Scottish Daily Mail

Trusted bank that bullied staff into opening two million fake accounts

. . . and why it’s triggered panic in British boardrooms

- by Ruth Sunderland

WHEN Lehman Brothers and Northern Rock collapsed, RBS and Lloyds plunged to the brink, and the entire financial system ground to a halt – there was one bank that seemed to sail through the crisis.

Wells Fargo, one of the oldest banks in America, came through the recession with a reputation for sensible lending and borrowing. It rose to become the most valuable bank in the US.

That seemed only fitting for an institutio­n which was founded in 1852 and whose stagecoach pony express across the Wild West became a thing of legend – guarded by the likes of lawman Wyatt Earp.

But now its good name for prudence and security has been destroyed in days.

Wells Fargo has been engulfed in a scandal that saw it hit with a £142m fine, ordered to pay £3.8m in redress and sack 5,300 staff.

Employees have been caught opening 2m current accounts and credit cards in customers’ names without their knowledge.

The giant scale of the deceit, caused by the crooked sales culture incentivis­ed by head office, is a warning to banks across the globe about the toxic nature of commission and other incentives.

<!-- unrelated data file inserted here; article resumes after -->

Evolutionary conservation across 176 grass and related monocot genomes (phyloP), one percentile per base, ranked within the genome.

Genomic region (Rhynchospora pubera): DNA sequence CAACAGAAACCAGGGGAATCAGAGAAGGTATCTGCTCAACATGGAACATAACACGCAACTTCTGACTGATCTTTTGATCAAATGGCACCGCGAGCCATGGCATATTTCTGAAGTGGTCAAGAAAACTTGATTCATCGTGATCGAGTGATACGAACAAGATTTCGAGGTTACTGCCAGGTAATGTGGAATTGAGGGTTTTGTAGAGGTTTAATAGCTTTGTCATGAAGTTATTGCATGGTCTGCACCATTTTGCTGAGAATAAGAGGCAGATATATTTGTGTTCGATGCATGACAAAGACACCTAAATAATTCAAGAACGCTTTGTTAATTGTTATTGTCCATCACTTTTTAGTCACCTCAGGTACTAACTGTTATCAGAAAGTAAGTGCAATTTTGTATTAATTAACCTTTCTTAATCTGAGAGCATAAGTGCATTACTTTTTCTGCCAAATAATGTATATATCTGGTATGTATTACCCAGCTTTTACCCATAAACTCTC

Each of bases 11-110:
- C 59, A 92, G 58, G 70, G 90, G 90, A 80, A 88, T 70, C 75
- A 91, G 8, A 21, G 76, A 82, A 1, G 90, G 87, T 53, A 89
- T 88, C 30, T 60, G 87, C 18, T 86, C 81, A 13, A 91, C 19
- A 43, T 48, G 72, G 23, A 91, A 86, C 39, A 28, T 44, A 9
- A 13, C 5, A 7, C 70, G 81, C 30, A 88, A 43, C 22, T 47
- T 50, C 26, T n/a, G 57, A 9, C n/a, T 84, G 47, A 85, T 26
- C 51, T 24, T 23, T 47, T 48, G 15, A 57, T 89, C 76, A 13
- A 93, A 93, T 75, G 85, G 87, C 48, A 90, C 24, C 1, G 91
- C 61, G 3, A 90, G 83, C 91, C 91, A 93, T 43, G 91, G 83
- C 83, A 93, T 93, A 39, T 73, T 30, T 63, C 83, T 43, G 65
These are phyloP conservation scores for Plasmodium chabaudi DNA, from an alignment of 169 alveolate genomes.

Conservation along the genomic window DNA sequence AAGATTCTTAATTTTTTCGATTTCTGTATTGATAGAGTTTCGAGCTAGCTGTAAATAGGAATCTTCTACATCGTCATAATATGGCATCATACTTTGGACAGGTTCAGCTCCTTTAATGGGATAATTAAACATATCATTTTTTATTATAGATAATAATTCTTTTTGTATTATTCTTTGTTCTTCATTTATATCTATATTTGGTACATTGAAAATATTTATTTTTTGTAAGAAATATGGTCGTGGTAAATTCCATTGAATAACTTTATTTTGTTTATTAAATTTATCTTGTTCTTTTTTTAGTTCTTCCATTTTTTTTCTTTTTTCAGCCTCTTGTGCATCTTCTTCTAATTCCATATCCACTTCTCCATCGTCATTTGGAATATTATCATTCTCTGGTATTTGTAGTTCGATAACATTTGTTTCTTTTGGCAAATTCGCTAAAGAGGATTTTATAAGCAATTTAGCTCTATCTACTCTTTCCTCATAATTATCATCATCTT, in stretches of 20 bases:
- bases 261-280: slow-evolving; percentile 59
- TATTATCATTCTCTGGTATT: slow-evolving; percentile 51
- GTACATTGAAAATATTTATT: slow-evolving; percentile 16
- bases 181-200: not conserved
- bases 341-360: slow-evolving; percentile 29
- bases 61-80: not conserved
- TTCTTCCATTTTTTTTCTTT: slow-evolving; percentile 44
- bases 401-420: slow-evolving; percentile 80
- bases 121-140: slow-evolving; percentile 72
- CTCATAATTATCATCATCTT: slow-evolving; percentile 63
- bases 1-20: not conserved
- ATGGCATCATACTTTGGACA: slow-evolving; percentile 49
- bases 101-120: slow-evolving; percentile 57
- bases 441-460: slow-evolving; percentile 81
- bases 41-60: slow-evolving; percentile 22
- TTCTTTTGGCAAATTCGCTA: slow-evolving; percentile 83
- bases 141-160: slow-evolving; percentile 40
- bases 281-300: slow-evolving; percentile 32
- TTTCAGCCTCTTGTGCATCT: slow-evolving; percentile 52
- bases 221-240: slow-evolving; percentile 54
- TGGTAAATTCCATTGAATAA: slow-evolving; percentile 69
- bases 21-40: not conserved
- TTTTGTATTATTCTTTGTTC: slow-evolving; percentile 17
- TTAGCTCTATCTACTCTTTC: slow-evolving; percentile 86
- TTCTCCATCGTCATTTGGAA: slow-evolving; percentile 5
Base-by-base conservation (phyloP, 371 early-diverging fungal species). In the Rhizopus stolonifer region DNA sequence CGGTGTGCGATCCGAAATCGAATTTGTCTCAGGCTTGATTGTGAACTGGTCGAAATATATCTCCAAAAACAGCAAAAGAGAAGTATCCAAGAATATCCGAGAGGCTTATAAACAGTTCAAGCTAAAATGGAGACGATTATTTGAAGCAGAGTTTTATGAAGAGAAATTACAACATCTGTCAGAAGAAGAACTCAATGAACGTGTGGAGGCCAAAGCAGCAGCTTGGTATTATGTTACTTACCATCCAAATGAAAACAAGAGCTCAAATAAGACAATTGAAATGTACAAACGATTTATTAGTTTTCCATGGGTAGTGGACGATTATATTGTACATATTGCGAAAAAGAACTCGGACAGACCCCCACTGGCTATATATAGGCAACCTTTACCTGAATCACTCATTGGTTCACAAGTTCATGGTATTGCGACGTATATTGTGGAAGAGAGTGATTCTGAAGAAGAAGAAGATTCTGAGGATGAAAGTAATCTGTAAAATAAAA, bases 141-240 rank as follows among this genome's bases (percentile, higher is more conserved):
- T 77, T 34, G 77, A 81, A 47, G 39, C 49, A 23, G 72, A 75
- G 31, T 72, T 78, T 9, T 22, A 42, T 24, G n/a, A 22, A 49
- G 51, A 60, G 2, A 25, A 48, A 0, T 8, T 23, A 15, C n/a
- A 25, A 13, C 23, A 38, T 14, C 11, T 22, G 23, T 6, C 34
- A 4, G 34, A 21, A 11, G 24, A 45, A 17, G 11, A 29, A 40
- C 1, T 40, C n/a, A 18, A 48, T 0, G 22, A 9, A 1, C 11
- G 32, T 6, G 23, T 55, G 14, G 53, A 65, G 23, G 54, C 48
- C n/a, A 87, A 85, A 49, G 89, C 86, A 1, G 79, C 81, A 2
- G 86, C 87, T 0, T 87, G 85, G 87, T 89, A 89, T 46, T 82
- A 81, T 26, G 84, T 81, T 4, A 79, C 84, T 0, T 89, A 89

yesterday, the bank’s chief executive and chairman, John Stumpf, who was paid £14.6m last year, agreed to give up £35m in bonuses and is now effectivel­y working for free. Its head of retail operations, Carrie Tolstedt(pictured), left the bank without a payoff and has given up £14.6m in bonuses.

Despite these sacrifices, the scandal continues to roll on. The firm’s share price is down by a fifth – and customers hit by the scandal are expected to start their own legal action.

It will awaken uneasy thoughts in the mind of Antonio Horta-Osorio, the embattled chief executive of Lloyds Banking Group.

The worst behaviour uncovered so far in the UK was at the bank he leads.

Lloyds was fined more than £28m in 2013 for ‘serious failings in the systems and controls’ over incentives for sales staff – in other words, seriously aggressive sales practices – and has run up a huge bill for mis-selling PPI loan insurance.